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A number of developments have firmly established the role of clinics in legal education, allowing law school clinicians greater latitude in designing programs consistent with law school curricular values and priorities. Consequently, current law school clinical offerings are comprised of richly varied structures and goals. A myriad of goals fall under the general rubric of clinical legal education. Among the most widely cited goals are providing practical skills training in a real world context, instilling a public interest ethos in students, advancing social justice, encouraging the critique of the law and legal institutions, inculcating high standards of ethics and professionalism and imparting the habit of self-reflective lawyering.

While the ability of law schools to promote a social justice mission through their clinical programming is well documented, balancing the competing goals of providing skills training and furthering a social justice agenda within the confines of one particular clinic construct is less studied. This Article considers one clinician’s efforts to evaluate and reconcile the tension between these goals. In order to create a collective body of knowledge about pursuing social justice goals within clinical pedagogy, clinicians are exhorted to document and disseminate their experiences.

During the time the Author evaluated the civil clinic, Western New England College School of Law (WNEC), which is the only law school in Western Massachusetts, employed two full-time clinicians and offered five clinics, one practicum and an externship program. The Anti-Discrimination Clinic, the only civil clinic supervised by a full-time clinician, operated as a hybrid model. Under the Author's supervision, students served as Volunteer Commission Counsel to the Massachusetts Commission Against Discrimination (MCAD), the state administrative agency charged with enforcing the state’s discrimination laws.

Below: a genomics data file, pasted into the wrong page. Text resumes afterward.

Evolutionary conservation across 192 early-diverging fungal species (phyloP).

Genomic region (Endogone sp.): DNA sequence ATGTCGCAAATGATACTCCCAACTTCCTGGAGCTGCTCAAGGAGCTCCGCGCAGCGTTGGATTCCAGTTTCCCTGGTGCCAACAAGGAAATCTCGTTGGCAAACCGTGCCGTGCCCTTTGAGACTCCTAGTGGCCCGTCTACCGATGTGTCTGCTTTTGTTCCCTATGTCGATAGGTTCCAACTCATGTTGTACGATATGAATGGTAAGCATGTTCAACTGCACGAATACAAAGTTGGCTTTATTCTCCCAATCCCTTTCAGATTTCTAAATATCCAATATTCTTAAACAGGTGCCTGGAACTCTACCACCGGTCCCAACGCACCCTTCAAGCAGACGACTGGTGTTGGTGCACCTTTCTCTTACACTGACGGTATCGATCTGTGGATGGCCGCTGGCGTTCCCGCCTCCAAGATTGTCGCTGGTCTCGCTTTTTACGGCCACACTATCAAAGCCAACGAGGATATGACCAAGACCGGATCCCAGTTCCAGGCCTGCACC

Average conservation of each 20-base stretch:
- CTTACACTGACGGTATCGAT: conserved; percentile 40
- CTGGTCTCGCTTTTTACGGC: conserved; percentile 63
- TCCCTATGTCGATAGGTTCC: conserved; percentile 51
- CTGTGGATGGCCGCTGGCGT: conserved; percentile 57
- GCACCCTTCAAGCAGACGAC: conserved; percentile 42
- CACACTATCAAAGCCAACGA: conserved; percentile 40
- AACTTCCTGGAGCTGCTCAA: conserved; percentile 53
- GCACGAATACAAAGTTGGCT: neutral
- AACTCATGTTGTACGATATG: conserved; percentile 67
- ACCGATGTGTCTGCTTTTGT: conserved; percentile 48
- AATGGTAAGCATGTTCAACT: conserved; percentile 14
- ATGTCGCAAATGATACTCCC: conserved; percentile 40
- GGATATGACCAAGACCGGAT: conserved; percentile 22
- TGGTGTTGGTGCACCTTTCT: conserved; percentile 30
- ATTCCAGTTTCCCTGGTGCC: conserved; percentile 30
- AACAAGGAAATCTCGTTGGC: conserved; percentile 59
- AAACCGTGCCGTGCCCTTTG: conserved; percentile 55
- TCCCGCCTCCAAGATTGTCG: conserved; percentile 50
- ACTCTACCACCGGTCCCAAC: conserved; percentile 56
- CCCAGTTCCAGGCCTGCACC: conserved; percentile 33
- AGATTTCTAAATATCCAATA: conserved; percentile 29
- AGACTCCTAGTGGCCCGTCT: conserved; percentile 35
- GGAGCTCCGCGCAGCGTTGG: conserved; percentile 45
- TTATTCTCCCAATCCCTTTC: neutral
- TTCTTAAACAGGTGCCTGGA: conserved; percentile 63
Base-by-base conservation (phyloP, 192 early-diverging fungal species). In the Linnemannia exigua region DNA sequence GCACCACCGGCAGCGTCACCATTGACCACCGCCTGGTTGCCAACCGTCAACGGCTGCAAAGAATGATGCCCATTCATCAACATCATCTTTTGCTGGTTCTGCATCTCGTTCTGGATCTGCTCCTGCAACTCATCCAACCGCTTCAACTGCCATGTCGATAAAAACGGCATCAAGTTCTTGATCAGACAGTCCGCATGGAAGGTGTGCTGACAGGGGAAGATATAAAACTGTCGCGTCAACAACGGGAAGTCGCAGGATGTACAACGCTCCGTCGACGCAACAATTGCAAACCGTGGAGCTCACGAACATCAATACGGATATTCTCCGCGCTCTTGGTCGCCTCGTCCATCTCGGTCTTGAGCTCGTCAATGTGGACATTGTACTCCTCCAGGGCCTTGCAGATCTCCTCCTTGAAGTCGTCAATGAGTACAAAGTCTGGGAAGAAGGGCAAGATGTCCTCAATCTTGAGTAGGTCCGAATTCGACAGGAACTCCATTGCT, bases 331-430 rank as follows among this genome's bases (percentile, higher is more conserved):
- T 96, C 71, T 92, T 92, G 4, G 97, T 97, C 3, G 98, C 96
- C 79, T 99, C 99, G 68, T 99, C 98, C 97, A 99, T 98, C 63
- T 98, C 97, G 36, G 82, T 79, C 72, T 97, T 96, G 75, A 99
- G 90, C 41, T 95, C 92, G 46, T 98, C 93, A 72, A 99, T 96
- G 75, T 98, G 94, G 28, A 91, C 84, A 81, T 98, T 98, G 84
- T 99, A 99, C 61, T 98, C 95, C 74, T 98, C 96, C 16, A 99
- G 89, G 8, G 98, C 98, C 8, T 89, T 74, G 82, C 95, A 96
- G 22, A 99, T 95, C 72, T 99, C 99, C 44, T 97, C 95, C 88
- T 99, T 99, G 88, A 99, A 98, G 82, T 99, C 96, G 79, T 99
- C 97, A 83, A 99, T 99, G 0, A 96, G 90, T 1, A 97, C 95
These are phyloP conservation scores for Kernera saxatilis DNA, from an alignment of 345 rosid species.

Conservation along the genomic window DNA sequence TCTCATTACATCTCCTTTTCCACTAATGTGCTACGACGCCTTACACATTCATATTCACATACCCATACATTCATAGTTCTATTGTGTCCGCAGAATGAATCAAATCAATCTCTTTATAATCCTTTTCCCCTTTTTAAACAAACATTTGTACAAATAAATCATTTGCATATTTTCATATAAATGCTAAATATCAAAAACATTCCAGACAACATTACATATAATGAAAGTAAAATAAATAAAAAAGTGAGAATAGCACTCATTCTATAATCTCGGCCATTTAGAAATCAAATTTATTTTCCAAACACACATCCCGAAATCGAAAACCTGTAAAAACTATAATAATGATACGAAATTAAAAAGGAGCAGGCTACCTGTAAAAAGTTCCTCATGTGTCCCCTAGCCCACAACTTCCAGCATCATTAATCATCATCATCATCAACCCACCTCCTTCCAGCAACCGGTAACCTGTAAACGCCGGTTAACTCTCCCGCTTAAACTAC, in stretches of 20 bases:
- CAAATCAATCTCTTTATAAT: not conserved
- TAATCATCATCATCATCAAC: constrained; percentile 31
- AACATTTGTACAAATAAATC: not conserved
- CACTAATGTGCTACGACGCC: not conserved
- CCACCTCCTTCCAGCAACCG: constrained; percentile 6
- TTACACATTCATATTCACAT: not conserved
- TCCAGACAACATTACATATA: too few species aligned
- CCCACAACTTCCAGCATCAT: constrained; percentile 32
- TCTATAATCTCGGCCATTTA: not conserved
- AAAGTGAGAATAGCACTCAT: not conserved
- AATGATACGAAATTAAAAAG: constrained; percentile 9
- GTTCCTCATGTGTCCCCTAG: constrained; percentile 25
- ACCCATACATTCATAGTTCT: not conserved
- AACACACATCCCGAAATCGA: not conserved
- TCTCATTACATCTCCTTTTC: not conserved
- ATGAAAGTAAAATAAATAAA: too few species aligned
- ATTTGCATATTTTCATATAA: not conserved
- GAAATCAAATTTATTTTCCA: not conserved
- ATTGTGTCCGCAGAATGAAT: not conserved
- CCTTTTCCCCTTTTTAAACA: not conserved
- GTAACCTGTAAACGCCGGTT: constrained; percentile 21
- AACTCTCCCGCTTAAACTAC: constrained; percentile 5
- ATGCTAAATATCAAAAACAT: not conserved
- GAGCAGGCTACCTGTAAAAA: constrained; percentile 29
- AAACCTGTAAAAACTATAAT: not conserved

This Article critically reflects on the Anti-Discrimination Clinic’s ability to provide an optimum balance between skills training and a social justice mission, and illustrates the challenges of satisfying a social justice mission in a clinic operating within the limitations of administrative agency practice.

This Article is comprised of four parts. Part I briefly explores the evolution of clinical education, with particular emphasis on synthesizing skills training and social justice issues, and describes some recent developments underscoring the urgency of developing a comprehensive plan to address social justice issues. Part II briefly surveys a few relevant developments in contemporary progressive lawyering theories that provide a context for a critique of the Anti-Discrimination Clinic. Part III describes the Anti-Discrimination Clinic, and examines how the clinic balanced the demands of current clinical pedagogy, including providing training in practical skills, ethics and professionalism, against the law school’s social justice mission, which was premised in part on the progressive lawyering theories discussed in Part II. This evaluation considers the context of the law school’s overall clinical programming. The Article concludes that while WNEC’s Anti-Discrimination Clinic presented some valuable teaching opportunities, operating within the framework of this particular state agency hampered the realization of critically important pedagogical and social justice goals. Prominent among these unrealized goals was the law school’s failure to ameliorate the vast landscape of unmet legal needs confronting indigent clients. Also particularly troubling was the clinic’s subordination of the individual complainant’s goals and interests to the vaguely defined “public interest” goals of the state agency, which modeled habits in direct conflict with client empowerment strategies. The analysis of this clinic’s efficacy in advancing social justice goals may be useful in guiding other clinicians who are contemplating clinic design with an administrative agency. Part IV briefly describes an unsuccessful attempt to remedy these shortcomings.

Recommended Citation

16 S. Cal. Rev. L. & Soc. Just. 23 (2006)